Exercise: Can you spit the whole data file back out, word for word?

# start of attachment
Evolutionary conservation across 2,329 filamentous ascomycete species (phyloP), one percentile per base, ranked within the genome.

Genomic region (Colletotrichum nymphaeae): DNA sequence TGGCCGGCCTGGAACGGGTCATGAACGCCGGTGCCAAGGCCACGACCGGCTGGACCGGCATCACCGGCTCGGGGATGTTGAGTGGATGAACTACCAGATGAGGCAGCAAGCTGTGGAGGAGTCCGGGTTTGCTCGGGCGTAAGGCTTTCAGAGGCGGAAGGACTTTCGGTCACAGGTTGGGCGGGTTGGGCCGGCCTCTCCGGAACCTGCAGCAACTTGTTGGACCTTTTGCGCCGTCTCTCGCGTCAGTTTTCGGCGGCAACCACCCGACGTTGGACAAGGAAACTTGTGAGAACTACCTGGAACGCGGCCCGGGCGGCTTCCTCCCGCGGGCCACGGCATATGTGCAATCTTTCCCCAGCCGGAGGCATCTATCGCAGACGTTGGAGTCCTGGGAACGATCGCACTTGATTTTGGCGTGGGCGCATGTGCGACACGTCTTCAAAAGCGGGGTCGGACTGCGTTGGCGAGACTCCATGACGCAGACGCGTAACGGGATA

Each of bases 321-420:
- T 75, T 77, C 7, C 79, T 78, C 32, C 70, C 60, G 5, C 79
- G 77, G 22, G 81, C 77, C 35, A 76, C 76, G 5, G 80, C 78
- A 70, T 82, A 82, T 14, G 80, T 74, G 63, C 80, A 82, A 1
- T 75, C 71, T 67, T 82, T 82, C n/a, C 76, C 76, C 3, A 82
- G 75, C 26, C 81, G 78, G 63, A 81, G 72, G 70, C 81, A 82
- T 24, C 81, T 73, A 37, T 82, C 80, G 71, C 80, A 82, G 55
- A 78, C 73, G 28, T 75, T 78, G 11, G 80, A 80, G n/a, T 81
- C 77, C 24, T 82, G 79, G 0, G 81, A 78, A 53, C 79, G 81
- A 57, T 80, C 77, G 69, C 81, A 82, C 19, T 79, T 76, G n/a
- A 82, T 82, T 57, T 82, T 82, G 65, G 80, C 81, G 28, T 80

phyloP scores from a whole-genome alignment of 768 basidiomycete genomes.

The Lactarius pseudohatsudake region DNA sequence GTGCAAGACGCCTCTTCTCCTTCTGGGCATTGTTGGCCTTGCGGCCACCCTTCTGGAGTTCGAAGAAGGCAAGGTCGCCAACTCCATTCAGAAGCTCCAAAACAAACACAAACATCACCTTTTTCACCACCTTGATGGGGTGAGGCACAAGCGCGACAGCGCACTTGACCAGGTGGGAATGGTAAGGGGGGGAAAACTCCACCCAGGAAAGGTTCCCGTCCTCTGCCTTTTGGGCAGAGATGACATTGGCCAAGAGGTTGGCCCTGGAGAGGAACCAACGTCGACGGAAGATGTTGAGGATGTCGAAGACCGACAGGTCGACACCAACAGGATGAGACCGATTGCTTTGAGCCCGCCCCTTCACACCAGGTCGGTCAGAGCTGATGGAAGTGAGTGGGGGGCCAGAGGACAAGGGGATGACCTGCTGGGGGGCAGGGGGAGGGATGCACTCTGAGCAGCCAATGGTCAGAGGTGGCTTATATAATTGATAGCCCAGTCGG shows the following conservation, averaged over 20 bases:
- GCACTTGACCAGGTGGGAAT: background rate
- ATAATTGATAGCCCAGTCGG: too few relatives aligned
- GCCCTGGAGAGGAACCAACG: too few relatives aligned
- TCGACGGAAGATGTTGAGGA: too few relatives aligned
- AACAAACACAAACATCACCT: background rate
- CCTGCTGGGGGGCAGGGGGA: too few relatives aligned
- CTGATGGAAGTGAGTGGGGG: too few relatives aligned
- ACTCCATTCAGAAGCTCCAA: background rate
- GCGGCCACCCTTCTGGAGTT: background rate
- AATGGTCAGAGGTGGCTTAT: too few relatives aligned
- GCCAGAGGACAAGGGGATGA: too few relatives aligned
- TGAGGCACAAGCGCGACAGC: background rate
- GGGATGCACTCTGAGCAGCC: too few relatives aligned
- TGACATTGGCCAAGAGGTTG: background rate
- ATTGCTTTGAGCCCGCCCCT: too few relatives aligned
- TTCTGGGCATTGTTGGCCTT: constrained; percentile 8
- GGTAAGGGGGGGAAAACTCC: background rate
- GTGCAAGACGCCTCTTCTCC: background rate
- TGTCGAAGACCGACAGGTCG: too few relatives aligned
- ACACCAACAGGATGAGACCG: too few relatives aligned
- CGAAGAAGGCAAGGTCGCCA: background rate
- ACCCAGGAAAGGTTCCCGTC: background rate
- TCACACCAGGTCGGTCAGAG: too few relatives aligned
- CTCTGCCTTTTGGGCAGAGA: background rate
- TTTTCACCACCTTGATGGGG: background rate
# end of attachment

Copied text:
Evolutionary conservation across 2,329 filamentous ascomycete species (phyloP), one percentile per base, ranked within the genome.

Genomic region (Colletotrichum nymphaeae): DNA sequence TGGCCGGCCTGGAACGGGTCATGAACGCCGGTGCCAAGGCCACGACCGGCTGGACCGGCATCACCGGCTCGGGGATGTTGAGTGGATGAACTACCAGATGAGGCAGCAAGCTGTGGAGGAGTCCGGGTTTGCTCGGGCGTAAGGCTTTCAGAGGCGGAAGGACTTTCGGTCACAGGTTGGGCGGGTTGGGCCGGCCTCTCCGGAACCTGCAGCAACTTGTTGGACCTTTTGCGCCGTCTCTCGCGTCAGTTTTCGGCGGCAACCACCCGACGTTGGACAAGGAAACTTGTGAGAACTACCTGGAACGCGGCCCGGGCGGCTTCCTCCCGCGGGCCACGGCATATGTGCAATCTTTCCCCAGCCGGAGGCATCTATCGCAGACGTTGGAGTCCTGGGAACGATCGCACTTGATTTTGGCGTGGGCGCATGTGCGACACGTCTTCAAAAGCGGGGTCGGACTGCGTTGGCGAGACTCCATGACGCAGACGCGTAACGGGATA

Each of bases 321-420:
- T 75, T 77, C 7, C 79, T 78, C 32, C 70, C 60, G 5, C 79
- G 77, G 22, G 81, C 77, C 35, A 76, C 76, G 5, G 80, C 78
- A 70, T 82, A 82, T 14, G 80, T 74, G 63, C 80, A 82, A 1
- T 75, C 71, T 67, T 82, T 82, C n/a, C 76, C 76, C 3, A 82
- G 75, C 26, C 81, G 78, G 63, A 81, G 72, G 70, C 81, A 82
- T 24, C 81, T 73, A 37, T 82, C 80, G 71, C 80, A 82, G 55
- A 78, C 73, G 28, T 75, T 78, G 11, G 80, A 80, G n/a, T 81
- C 77, C 24, T 82, G 79, G 0, G 81, A 78, A 53, C 79, G 81
- A 57, T 80, C 77, G 69, C 81, A 82, C 19, T 79, T 76, G n/a
- A 82, T 82, T 57, T 82, T 82, G 65, G 80, C 81, G 28, T 80

phyloP scores from a whole-genome alignment of 768 basidiomycete genomes.

The Lactarius pseudohatsudake region DNA sequence GTGCAAGACGCCTCTTCTCCTTCTGGGCATTGTTGGCCTTGCGGCCACCCTTCTGGAGTTCGAAGAAGGCAAGGTCGCCAACTCCATTCAGAAGCTCCAAAACAAACACAAACATCACCTTTTTCACCACCTTGATGGGGTGAGGCACAAGCGCGACAGCGCACTTGACCAGGTGGGAATGGTAAGGGGGGGAAAACTCCACCCAGGAAAGGTTCCCGTCCTCTGCCTTTTGGGCAGAGATGACATTGGCCAAGAGGTTGGCCCTGGAGAGGAACCAACGTCGACGGAAGATGTTGAGGATGTCGAAGACCGACAGGTCGACACCAACAGGATGAGACCGATTGCTTTGAGCCCGCCCCTTCACACCAGGTCGGTCAGAGCTGATGGAAGTGAGTGGGGGGCCAGAGGACAAGGGGATGACCTGCTGGGGGGCAGGGGGAGGGATGCACTCTGAGCAGCCAATGGTCAGAGGTGGCTTATATAATTGATAGCCCAGTCGG shows the following conservation, averaged over 20 bases:
- GCACTTGACCAGGTGGGAAT: background rate
- ATAATTGATAGCCCAGTCGG: too few relatives aligned
- GCCCTGGAGAGGAACCAACG: too few relatives aligned
- TCGACGGAAGATGTTGAGGA: too few relatives aligned
- AACAAACACAAACATCACCT: background rate
- CCTGCTGGGGGGCAGGGGGA: too few relatives aligned
- CTGATGGAAGTGAGTGGGGG: too few relatives aligned
- ACTCCATTCAGAAGCTCCAA: background rate
- GCGGCCACCCTTCTGGAGTT: background rate
- AATGGTCAGAGGTGGCTTAT: too few relatives aligned
- GCCAGAGGACAAGGGGATGA: too few relatives aligned
- TGAGGCACAAGCGCGACAGC: background rate
- GGGATGCACTCTGAGCAGCC: too few relatives aligned
- TGACATTGGCCAAGAGGTTG: background rate
- ATTGCTTTGAGCCCGCCCCT: too few relatives aligned
- TTCTGGGCATTGTTGGCCTT: constrained; percentile 8
- GGTAAGGGGGGGAAAACTCC: background rate
- GTGCAAGACGCCTCTTCTCC: background rate
- TGTCGAAGACCGACAGGTCG: too few relatives aligned
- ACACCAACAGGATGAGACCG: too few relatives aligned
- CGAAGAAGGCAAGGTCGCCA: background rate
- ACCCAGGAAAGGTTCCCGTC: background rate
- TCACACCAGGTCGGTCAGAG: too few relatives aligned
- CTCTGCCTTTTGGGCAGAGA: background rate
- TTTTCACCACCTTGATGGGG: background rate